The stomach of the cow is a remarkable organ. It has four compartments (rumen, reticulum, omasum, and abomasum), each designed to perform certain functions. By having this stomach, the cow is able to digest and efficiently use feedstuffs that humans and non-ruminant animals, such as the pig and chicken, cannot use. Examples of these feedstuffs include cellulose, which is used for energy, and urea, which is used to make protein.
When a calf is born the forestomach compartments (rumen, reticulum and omasum) are not developed, therefore the calf is unable to utilize dry feed. Development includes growth in size and musculature, growth of the papillae of the mucosal (inner) surface to provide for absorption of end products of digestion, and establishment of the microorganisms (bacteria, protozoa, fungi, etc.) that are responsible for digesting the feedstuffs. This development occurs only if dry feed is consumed, otherwise the forestomach compartments remain small and undeveloped.
Because dry feed cannot be used by the very young calf, it depends on milk for nutrition. As the calf grows it eats a small amount of dry feed at first, then consumes increasingly larger amounts, and the proportion of nutrients from milk decreases.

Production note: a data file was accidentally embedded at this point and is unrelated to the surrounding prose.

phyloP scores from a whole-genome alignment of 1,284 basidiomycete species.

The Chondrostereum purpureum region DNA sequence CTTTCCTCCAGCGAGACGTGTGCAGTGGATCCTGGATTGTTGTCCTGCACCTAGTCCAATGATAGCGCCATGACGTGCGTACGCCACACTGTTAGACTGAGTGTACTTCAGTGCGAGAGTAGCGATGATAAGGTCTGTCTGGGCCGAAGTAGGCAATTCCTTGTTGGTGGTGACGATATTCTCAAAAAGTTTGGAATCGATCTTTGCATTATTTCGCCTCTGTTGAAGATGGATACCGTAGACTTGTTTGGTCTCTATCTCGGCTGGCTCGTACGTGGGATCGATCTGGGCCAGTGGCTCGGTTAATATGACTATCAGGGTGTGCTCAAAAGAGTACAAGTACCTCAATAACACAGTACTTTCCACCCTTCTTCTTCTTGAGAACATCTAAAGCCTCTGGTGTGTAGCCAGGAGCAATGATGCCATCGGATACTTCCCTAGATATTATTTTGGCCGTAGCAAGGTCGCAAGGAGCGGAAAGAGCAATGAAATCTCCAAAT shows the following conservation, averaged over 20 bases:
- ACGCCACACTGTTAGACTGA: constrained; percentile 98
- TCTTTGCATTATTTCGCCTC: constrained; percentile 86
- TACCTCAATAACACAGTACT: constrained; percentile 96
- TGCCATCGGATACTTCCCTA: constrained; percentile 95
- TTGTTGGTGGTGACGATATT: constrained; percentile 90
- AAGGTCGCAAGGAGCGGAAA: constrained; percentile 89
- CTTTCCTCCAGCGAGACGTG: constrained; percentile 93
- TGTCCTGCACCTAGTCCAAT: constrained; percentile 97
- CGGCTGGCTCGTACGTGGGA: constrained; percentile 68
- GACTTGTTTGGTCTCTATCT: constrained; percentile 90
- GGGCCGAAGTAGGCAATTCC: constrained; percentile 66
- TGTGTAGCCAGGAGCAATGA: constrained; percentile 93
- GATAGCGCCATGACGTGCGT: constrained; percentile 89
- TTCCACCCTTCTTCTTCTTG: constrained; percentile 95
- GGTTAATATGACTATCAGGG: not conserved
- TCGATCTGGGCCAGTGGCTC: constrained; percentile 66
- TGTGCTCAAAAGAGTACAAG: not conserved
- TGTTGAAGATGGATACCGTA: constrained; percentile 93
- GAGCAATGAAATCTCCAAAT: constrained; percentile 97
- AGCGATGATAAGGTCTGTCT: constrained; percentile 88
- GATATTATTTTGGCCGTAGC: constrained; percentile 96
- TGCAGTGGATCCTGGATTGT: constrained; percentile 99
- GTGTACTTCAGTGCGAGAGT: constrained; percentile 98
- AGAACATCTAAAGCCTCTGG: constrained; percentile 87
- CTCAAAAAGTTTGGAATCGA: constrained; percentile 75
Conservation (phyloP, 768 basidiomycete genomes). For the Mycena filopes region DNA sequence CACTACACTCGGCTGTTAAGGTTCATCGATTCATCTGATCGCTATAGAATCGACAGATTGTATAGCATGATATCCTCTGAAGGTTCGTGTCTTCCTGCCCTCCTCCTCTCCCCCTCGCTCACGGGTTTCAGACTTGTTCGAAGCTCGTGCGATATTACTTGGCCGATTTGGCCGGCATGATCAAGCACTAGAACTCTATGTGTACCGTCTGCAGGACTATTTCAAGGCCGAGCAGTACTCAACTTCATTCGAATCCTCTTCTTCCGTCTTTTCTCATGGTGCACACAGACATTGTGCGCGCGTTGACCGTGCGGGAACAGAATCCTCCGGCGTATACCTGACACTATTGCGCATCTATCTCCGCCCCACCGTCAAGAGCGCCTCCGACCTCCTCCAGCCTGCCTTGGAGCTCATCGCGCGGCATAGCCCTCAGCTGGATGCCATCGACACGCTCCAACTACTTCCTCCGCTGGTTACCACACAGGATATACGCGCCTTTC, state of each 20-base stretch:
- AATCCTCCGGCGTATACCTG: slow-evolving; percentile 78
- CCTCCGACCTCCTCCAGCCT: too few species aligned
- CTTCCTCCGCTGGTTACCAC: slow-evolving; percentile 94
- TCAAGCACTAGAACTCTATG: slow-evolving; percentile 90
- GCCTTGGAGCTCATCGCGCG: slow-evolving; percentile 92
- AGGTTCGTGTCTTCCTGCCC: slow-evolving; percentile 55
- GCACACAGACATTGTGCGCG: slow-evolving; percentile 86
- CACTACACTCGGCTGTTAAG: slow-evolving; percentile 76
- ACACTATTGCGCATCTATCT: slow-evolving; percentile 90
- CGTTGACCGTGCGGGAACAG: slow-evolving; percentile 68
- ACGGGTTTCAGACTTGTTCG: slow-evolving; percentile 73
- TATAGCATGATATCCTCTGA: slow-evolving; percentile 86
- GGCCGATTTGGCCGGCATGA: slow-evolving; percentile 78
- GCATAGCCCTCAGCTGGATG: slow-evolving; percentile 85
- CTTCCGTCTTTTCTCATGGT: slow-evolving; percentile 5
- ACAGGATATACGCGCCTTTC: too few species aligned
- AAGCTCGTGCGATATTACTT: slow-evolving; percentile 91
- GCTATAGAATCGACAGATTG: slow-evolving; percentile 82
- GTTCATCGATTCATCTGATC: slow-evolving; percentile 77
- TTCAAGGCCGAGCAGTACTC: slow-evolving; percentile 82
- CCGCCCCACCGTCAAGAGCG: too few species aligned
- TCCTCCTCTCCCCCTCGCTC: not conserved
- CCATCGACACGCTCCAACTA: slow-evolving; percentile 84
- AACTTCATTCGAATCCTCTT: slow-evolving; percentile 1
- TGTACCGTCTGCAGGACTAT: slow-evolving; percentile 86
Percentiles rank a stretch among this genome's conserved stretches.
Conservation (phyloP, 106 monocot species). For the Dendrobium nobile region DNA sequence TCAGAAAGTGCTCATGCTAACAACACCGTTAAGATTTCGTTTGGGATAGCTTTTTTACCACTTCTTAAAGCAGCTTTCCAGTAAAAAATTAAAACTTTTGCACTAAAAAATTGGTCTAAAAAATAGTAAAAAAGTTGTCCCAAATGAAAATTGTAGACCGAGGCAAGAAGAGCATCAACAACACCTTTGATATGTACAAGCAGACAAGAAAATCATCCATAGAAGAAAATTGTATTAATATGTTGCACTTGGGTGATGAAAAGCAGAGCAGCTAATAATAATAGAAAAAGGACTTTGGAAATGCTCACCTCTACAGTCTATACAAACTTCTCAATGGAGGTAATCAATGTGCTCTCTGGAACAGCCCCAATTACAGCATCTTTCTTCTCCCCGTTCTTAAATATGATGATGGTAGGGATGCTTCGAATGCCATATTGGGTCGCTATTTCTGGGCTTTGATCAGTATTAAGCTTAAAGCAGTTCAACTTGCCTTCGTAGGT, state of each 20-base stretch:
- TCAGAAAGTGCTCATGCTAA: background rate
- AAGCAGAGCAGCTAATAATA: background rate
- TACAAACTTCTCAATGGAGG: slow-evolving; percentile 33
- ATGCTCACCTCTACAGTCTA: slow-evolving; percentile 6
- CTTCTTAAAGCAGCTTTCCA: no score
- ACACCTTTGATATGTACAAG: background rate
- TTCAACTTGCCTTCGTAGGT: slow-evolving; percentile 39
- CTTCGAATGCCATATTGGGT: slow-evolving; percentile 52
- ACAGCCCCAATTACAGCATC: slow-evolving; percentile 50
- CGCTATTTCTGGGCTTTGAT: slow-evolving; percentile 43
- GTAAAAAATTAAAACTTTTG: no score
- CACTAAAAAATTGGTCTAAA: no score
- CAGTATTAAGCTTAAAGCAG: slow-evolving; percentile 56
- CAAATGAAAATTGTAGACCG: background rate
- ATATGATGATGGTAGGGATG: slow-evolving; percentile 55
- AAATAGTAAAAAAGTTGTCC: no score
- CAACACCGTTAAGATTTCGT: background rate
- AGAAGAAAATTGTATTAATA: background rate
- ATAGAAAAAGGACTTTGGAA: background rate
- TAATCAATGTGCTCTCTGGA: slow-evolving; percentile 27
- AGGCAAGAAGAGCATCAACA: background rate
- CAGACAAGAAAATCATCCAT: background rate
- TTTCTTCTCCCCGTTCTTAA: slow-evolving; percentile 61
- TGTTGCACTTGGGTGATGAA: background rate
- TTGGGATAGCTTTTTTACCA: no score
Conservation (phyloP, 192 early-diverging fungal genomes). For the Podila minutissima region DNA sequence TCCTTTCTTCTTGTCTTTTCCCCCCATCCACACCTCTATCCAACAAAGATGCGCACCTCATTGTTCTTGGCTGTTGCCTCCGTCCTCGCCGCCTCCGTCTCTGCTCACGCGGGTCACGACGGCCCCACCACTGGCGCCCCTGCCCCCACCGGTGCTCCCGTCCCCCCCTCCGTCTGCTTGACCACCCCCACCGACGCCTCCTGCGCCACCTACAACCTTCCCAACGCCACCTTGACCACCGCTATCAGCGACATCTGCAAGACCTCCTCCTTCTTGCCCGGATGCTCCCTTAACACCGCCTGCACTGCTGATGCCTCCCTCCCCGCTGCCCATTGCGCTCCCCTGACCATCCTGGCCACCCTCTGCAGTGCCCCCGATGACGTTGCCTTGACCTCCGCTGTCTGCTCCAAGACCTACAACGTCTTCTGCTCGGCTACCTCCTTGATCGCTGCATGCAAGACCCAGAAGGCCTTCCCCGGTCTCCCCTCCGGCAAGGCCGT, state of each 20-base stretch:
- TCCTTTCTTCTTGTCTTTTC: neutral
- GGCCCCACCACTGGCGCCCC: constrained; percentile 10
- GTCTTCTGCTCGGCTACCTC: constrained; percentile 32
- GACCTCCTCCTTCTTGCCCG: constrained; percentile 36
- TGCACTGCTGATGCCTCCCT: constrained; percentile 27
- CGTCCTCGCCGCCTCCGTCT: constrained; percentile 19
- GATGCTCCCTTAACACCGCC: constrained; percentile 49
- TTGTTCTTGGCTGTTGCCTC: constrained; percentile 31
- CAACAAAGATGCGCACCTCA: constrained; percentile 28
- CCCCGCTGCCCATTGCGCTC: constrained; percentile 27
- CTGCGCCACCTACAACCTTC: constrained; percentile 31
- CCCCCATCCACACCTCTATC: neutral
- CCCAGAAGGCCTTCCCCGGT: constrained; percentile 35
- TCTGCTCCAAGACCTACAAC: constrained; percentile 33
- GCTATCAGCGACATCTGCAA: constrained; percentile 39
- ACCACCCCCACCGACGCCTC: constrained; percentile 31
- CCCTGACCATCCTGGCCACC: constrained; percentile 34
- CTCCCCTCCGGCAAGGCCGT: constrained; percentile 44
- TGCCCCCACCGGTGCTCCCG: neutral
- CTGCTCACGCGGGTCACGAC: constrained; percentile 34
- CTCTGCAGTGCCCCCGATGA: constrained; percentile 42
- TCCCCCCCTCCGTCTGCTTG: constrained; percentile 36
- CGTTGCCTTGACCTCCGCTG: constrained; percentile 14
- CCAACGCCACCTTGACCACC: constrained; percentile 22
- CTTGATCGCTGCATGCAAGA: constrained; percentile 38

The nutrients in milk are digested in the fourth stomach compartment (abomasum) and intestines, and it would not be desirable for milk to go into the forestomach. To make it possible for dry feed to go into the rumen but for milk to go into the abomasum the calf has what is called the esophageal groove. This groove is actually two folds of tissue that can be brought together to form a tube. When the calf drinks milk a reflex action closes the folds to form a tube which conducts the milk from the end of the esophagus to the abomasum. When the calf eats dry feed the groove does not close and the dry feed is directed into the rumen and reticulum.
The above description is actually an over simplification of a complex system and series of events that take place. It should be obvious that this system was designed by an all wise Creator and did not happen by chance. (Editor's Note: Morrill was on the faculty at Kansas State University for thirty-three years and was involved in research that established some of the facts in the above article.)
Back to Contents Does God Exist?, MayJun00.